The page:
Five years ago today, a 7.0 magnitude earthquake decimated St. Francois de Sales Hospital in the heart of Port-au-Prince.

Now, the more than 100-year-old hospital is preparing to reopen its doors for the first time since the disaster – thanks, in part, to the work of Catholic Relief Services.

Catholic Relief Services partnered with the Archdiocese of Port-au-Prince and the Catholic Health Association to rebuild the historic 125,000 square foot hospital. The finished project will also serve as a state-of-the-art university teaching hospital.

However, for Catholic Relief Services, success doesn't lie in the reconstruction of the hospital – but in the empowerment of the local Catholic Church and the Haitian community as a whole.

"It's Haitians empowering Haitians," said Darren Hercyck, director of Catholic Relief Services' work in the nation. "We are there really to strengthen the Archdiocese of Port-au-Prince to run this hospital. Our goal is for Haitians to see Haitians providing quality service."

Haiti is continuing to pick up the pieces after a 7.0 magnitude earthquake struck on January 12, 2010. The United Nations estimates the quake killed more than 200,000 Haitians and destroyed the homes of more than 2 million.

The effects of the quake continue to reverberate today.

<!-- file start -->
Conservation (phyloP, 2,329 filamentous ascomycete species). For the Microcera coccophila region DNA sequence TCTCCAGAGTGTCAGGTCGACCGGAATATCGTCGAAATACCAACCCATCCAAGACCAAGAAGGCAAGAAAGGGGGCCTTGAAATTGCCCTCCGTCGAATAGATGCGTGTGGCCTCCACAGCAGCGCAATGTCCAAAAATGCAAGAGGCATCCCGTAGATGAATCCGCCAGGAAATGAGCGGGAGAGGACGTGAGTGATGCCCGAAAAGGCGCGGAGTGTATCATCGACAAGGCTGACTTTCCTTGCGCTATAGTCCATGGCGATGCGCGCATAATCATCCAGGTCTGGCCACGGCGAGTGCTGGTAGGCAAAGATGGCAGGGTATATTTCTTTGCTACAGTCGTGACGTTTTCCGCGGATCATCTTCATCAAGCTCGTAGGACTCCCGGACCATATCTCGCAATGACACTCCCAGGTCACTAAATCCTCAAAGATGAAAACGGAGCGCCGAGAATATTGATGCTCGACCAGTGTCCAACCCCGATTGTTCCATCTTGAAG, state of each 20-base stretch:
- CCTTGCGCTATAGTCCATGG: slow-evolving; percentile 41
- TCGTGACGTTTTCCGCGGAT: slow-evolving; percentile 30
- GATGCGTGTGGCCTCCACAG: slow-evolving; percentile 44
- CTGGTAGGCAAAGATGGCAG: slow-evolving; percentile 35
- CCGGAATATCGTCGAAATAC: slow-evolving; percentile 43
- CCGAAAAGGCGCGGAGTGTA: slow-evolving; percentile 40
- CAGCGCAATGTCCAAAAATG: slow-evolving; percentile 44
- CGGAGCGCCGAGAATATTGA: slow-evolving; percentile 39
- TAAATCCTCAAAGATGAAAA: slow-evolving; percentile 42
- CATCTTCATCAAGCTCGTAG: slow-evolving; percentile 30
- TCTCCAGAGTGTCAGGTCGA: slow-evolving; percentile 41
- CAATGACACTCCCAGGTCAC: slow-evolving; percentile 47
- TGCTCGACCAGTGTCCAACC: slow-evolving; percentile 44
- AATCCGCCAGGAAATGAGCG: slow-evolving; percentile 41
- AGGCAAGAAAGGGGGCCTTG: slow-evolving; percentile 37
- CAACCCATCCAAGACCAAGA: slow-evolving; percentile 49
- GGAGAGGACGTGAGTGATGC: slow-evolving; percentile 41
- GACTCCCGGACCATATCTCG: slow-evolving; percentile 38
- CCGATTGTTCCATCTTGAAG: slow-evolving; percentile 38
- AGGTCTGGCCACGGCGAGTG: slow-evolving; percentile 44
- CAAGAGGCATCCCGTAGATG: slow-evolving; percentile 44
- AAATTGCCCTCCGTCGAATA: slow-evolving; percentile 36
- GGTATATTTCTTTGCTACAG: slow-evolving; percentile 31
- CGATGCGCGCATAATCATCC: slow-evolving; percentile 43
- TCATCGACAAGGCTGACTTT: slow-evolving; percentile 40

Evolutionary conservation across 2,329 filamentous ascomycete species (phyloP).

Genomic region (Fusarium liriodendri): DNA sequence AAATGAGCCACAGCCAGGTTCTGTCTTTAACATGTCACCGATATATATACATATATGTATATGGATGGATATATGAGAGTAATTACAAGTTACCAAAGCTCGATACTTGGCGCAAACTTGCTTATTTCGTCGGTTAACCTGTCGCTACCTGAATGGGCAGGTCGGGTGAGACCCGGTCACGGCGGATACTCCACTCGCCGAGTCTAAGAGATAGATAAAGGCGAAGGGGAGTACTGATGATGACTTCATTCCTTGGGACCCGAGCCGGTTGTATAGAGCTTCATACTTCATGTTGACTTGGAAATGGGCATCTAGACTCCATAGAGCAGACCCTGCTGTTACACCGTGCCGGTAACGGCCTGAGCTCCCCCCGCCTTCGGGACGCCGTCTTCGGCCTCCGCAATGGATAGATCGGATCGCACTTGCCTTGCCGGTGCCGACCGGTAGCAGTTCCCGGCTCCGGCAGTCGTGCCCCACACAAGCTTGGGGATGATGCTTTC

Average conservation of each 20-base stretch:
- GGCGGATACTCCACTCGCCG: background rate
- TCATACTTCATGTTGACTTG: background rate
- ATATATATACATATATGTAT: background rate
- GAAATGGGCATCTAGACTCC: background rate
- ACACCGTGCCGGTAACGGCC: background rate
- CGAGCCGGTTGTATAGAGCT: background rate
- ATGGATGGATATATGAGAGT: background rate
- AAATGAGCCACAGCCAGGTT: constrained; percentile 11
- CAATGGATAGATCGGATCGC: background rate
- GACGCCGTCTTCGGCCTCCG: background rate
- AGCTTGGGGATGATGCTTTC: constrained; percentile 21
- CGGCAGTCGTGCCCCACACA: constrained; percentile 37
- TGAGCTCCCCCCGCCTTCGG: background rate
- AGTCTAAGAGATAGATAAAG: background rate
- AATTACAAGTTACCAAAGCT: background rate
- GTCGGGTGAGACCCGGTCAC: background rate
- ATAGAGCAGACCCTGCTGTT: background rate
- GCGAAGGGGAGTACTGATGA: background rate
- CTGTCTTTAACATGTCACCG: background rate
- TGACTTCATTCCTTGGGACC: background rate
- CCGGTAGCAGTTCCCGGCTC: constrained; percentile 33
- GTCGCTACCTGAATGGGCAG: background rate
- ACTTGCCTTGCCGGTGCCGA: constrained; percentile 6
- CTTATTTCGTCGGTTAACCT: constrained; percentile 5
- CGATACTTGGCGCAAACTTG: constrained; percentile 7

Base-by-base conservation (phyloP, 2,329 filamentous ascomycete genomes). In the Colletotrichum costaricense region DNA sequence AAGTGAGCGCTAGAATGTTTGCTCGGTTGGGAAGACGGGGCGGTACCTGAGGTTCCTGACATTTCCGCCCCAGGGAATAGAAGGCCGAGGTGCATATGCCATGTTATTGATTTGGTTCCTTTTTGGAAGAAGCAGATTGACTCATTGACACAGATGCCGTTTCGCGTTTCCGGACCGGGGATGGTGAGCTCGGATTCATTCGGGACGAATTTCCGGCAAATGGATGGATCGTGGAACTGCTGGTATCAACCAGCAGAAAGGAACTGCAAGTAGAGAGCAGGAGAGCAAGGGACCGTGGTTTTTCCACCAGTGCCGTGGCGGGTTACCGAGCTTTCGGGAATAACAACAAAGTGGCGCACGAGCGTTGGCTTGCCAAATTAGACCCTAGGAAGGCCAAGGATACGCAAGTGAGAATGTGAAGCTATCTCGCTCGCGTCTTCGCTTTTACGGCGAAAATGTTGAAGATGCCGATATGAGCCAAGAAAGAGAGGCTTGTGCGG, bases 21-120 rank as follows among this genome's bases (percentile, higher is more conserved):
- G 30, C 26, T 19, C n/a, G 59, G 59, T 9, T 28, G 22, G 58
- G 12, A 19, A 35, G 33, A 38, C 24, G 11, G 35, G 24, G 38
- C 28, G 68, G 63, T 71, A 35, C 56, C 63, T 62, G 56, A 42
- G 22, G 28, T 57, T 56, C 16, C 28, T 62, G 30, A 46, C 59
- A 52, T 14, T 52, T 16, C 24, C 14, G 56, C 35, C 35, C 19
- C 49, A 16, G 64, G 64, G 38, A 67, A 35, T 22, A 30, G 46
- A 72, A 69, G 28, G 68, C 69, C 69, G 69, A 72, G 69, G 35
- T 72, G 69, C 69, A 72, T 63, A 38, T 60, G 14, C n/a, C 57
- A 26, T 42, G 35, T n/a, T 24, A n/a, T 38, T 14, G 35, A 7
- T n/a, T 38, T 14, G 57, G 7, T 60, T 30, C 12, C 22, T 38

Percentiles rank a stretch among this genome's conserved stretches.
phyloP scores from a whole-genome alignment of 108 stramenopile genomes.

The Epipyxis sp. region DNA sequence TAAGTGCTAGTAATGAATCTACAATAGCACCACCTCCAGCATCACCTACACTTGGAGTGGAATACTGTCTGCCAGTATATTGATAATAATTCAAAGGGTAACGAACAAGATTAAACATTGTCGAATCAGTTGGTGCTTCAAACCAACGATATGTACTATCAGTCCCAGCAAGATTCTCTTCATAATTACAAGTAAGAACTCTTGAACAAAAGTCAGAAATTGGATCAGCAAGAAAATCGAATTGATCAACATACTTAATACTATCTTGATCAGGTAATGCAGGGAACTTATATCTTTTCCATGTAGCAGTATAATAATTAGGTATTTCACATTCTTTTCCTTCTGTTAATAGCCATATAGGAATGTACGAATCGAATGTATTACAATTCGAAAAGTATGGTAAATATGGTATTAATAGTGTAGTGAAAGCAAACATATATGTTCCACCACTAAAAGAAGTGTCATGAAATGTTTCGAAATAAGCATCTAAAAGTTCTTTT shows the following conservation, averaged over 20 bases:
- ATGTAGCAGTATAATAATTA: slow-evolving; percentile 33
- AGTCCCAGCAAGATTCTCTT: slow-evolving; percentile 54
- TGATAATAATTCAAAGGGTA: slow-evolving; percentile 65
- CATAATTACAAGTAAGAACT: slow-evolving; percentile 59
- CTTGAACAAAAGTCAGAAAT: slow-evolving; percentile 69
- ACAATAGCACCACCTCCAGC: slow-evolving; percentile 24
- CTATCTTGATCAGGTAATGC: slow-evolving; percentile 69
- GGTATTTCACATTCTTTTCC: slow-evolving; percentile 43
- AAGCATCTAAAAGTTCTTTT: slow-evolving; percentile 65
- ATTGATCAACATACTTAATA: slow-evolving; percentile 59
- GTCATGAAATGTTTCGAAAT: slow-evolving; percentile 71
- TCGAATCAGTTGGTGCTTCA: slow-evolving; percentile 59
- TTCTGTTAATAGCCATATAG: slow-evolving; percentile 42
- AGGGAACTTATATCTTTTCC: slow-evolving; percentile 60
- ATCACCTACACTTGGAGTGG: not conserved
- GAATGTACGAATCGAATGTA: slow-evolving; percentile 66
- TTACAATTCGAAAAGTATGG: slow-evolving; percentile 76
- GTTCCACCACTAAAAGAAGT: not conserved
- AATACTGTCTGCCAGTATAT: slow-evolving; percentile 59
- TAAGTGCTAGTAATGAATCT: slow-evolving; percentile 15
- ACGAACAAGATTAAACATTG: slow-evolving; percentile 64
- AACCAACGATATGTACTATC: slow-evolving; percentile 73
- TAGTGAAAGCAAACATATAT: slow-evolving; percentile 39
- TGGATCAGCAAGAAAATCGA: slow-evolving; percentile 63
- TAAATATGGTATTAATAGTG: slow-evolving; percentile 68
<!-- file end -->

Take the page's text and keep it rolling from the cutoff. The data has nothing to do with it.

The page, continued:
"The earthquake affected the entire country in a profound way, and it still is, I would say," said Kim Lamberty, senior advisor for CRS Haiti, in an interview with CNA/EWTN News. "It's hard to fathom that more than 200,000 people died in a matter of minutes."

"I have such deep admiration for the strength and the resilience of the Haitian people."

Besides rebuilding St. Francois de Sales Hospital in Port-au-Prince, Catholic Relief Services is also working to transform the structure of Catholic education in Haiti.

The Haitian Ministry of Education estimates at least 23 percent of schools in Haiti were affected by the 2010 earthquake. Instead of rebuilding structures, Catholic Relief Services has turned their attention to the education system in Haiti.

Through a partnership with Notre Dame University, CRS conducted a massive study of the more than 2,300 Catholic schools in the nation.

"The decision by the Church...was really to focus on quality education," Hercyck said. "The report didn't say that there were vacancies in the schools, the report didn't say we needed more schools. But, really, the quality of education – that was the piece that really came out."

Now, 1,000 teachers are going through the Haitian government's teacher certification program. Catholic Relief Services registered another 1,000 teachers this year. The teachers represent six of Haiti's ten dioceses, and Hercyck said CRS hopes to put all Catholic school teachers in Haiti through the certification process.

For Hercyck, the teacher certification program is CRS' most "dignified" programs because it is empowering Haitians to direct the future of their nation.

"(Haitians) are not seeing this hope coming from the airport, their seeing hope coming from within Haiti," he said.

To see more before and after photos courtesy of Catholic Relief Services, visit our blog at: